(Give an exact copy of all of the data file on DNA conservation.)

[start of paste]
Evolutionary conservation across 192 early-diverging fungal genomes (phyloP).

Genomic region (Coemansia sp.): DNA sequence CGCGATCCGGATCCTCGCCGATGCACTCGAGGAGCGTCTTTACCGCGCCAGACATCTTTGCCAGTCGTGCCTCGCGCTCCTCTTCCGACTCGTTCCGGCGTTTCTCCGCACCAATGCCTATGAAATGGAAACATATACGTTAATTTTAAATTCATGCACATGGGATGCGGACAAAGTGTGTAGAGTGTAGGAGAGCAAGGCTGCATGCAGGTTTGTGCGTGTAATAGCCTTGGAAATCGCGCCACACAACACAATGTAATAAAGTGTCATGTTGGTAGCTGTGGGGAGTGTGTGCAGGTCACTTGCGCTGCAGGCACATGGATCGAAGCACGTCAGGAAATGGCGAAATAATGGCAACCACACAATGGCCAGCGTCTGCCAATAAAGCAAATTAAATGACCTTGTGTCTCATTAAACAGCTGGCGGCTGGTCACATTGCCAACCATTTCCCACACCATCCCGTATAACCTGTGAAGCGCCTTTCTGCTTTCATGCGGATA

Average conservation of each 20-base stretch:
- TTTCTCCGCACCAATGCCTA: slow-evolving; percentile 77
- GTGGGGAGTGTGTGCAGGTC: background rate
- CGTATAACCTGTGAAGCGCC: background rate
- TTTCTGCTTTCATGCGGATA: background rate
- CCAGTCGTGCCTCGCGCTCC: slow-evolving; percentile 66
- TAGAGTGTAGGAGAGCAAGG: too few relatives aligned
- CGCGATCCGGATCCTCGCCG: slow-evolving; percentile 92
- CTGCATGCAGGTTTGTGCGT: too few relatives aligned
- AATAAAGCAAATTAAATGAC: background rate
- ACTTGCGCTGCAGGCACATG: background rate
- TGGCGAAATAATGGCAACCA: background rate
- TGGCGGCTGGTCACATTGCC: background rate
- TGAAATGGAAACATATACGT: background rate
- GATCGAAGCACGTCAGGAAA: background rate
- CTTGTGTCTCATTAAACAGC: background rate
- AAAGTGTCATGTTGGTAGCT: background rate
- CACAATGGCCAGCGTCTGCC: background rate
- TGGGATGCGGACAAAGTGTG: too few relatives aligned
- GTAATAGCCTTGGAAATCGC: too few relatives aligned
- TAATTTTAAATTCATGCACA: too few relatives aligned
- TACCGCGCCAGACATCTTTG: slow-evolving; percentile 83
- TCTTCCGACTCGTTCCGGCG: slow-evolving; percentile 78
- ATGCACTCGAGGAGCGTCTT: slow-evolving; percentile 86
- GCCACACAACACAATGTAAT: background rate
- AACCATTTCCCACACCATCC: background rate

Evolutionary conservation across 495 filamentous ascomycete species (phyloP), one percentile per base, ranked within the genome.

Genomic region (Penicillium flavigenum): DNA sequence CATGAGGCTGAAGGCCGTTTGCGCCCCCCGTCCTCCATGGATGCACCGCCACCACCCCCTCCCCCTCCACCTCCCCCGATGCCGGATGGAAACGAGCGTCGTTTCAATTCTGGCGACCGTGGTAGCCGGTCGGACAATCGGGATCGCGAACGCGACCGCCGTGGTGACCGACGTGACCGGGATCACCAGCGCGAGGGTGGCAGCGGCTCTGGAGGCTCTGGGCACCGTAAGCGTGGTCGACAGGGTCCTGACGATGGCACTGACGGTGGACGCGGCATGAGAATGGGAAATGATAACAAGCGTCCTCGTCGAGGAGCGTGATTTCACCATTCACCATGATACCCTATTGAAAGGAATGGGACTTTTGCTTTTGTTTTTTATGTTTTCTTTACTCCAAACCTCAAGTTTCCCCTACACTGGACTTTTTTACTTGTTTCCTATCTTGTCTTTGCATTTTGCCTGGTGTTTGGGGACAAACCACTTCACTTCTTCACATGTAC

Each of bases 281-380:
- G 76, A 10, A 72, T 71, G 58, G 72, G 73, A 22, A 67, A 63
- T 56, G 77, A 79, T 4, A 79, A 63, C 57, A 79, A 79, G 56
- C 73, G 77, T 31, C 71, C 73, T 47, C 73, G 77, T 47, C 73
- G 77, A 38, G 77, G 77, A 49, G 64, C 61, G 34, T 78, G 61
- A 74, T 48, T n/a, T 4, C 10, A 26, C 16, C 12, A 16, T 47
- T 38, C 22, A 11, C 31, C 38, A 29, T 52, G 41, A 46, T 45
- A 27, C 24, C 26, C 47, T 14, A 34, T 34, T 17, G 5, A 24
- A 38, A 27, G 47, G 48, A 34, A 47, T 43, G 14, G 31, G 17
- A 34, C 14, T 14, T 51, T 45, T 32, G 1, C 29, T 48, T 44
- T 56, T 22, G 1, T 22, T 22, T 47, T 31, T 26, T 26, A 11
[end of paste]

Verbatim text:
Evolutionary conservation across 192 early-diverging fungal genomes (phyloP).

Genomic region (Coemansia sp.): DNA sequence CGCGATCCGGATCCTCGCCGATGCACTCGAGGAGCGTCTTTACCGCGCCAGACATCTTTGCCAGTCGTGCCTCGCGCTCCTCTTCCGACTCGTTCCGGCGTTTCTCCGCACCAATGCCTATGAAATGGAAACATATACGTTAATTTTAAATTCATGCACATGGGATGCGGACAAAGTGTGTAGAGTGTAGGAGAGCAAGGCTGCATGCAGGTTTGTGCGTGTAATAGCCTTGGAAATCGCGCCACACAACACAATGTAATAAAGTGTCATGTTGGTAGCTGTGGGGAGTGTGTGCAGGTCACTTGCGCTGCAGGCACATGGATCGAAGCACGTCAGGAAATGGCGAAATAATGGCAACCACACAATGGCCAGCGTCTGCCAATAAAGCAAATTAAATGACCTTGTGTCTCATTAAACAGCTGGCGGCTGGTCACATTGCCAACCATTTCCCACACCATCCCGTATAACCTGTGAAGCGCCTTTCTGCTTTCATGCGGATA

Average conservation of each 20-base stretch:
- TTTCTCCGCACCAATGCCTA: slow-evolving; percentile 77
- GTGGGGAGTGTGTGCAGGTC: background rate
- CGTATAACCTGTGAAGCGCC: background rate
- TTTCTGCTTTCATGCGGATA: background rate
- CCAGTCGTGCCTCGCGCTCC: slow-evolving; percentile 66
- TAGAGTGTAGGAGAGCAAGG: too few relatives aligned
- CGCGATCCGGATCCTCGCCG: slow-evolving; percentile 92
- CTGCATGCAGGTTTGTGCGT: too few relatives aligned
- AATAAAGCAAATTAAATGAC: background rate
- ACTTGCGCTGCAGGCACATG: background rate
- TGGCGAAATAATGGCAACCA: background rate
- TGGCGGCTGGTCACATTGCC: background rate
- TGAAATGGAAACATATACGT: background rate
- GATCGAAGCACGTCAGGAAA: background rate
- CTTGTGTCTCATTAAACAGC: background rate
- AAAGTGTCATGTTGGTAGCT: background rate
- CACAATGGCCAGCGTCTGCC: background rate
- TGGGATGCGGACAAAGTGTG: too few relatives aligned
- GTAATAGCCTTGGAAATCGC: too few relatives aligned
- TAATTTTAAATTCATGCACA: too few relatives aligned
- TACCGCGCCAGACATCTTTG: slow-evolving; percentile 83
- TCTTCCGACTCGTTCCGGCG: slow-evolving; percentile 78
- ATGCACTCGAGGAGCGTCTT: slow-evolving; percentile 86
- GCCACACAACACAATGTAAT: background rate
- AACCATTTCCCACACCATCC: background rate

Evolutionary conservation across 495 filamentous ascomycete species (phyloP), one percentile per base, ranked within the genome.

Genomic region (Penicillium flavigenum): DNA sequence CATGAGGCTGAAGGCCGTTTGCGCCCCCCGTCCTCCATGGATGCACCGCCACCACCCCCTCCCCCTCCACCTCCCCCGATGCCGGATGGAAACGAGCGTCGTTTCAATTCTGGCGACCGTGGTAGCCGGTCGGACAATCGGGATCGCGAACGCGACCGCCGTGGTGACCGACGTGACCGGGATCACCAGCGCGAGGGTGGCAGCGGCTCTGGAGGCTCTGGGCACCGTAAGCGTGGTCGACAGGGTCCTGACGATGGCACTGACGGTGGACGCGGCATGAGAATGGGAAATGATAACAAGCGTCCTCGTCGAGGAGCGTGATTTCACCATTCACCATGATACCCTATTGAAAGGAATGGGACTTTTGCTTTTGTTTTTTATGTTTTCTTTACTCCAAACCTCAAGTTTCCCCTACACTGGACTTTTTTACTTGTTTCCTATCTTGTCTTTGCATTTTGCCTGGTGTTTGGGGACAAACCACTTCACTTCTTCACATGTAC

Each of bases 281-380:
- G 76, A 10, A 72, T 71, G 58, G 72, G 73, A 22, A 67, A 63
- T 56, G 77, A 79, T 4, A 79, A 63, C 57, A 79, A 79, G 56
- C 73, G 77, T 31, C 71, C 73, T 47, C 73, G 77, T 47, C 73
- G 77, A 38, G 77, G 77, A 49, G 64, C 61, G 34, T 78, G 61
- A 74, T 48, T n/a, T 4, C 10, A 26, C 16, C 12, A 16, T 47
- T 38, C 22, A 11, C 31, C 38, A 29, T 52, G 41, A 46, T 45
- A 27, C 24, C 26, C 47, T 14, A 34, T 34, T 17, G 5, A 24
- A 38, A 27, G 47, G 48, A 34, A 47, T 43, G 14, G 31, G 17
- A 34, C 14, T 14, T 51, T 45, T 32, G 1, C 29, T 48, T 44
- T 56, T 22, G 1, T 22, T 22, T 47, T 31, T 26, T 26, A 11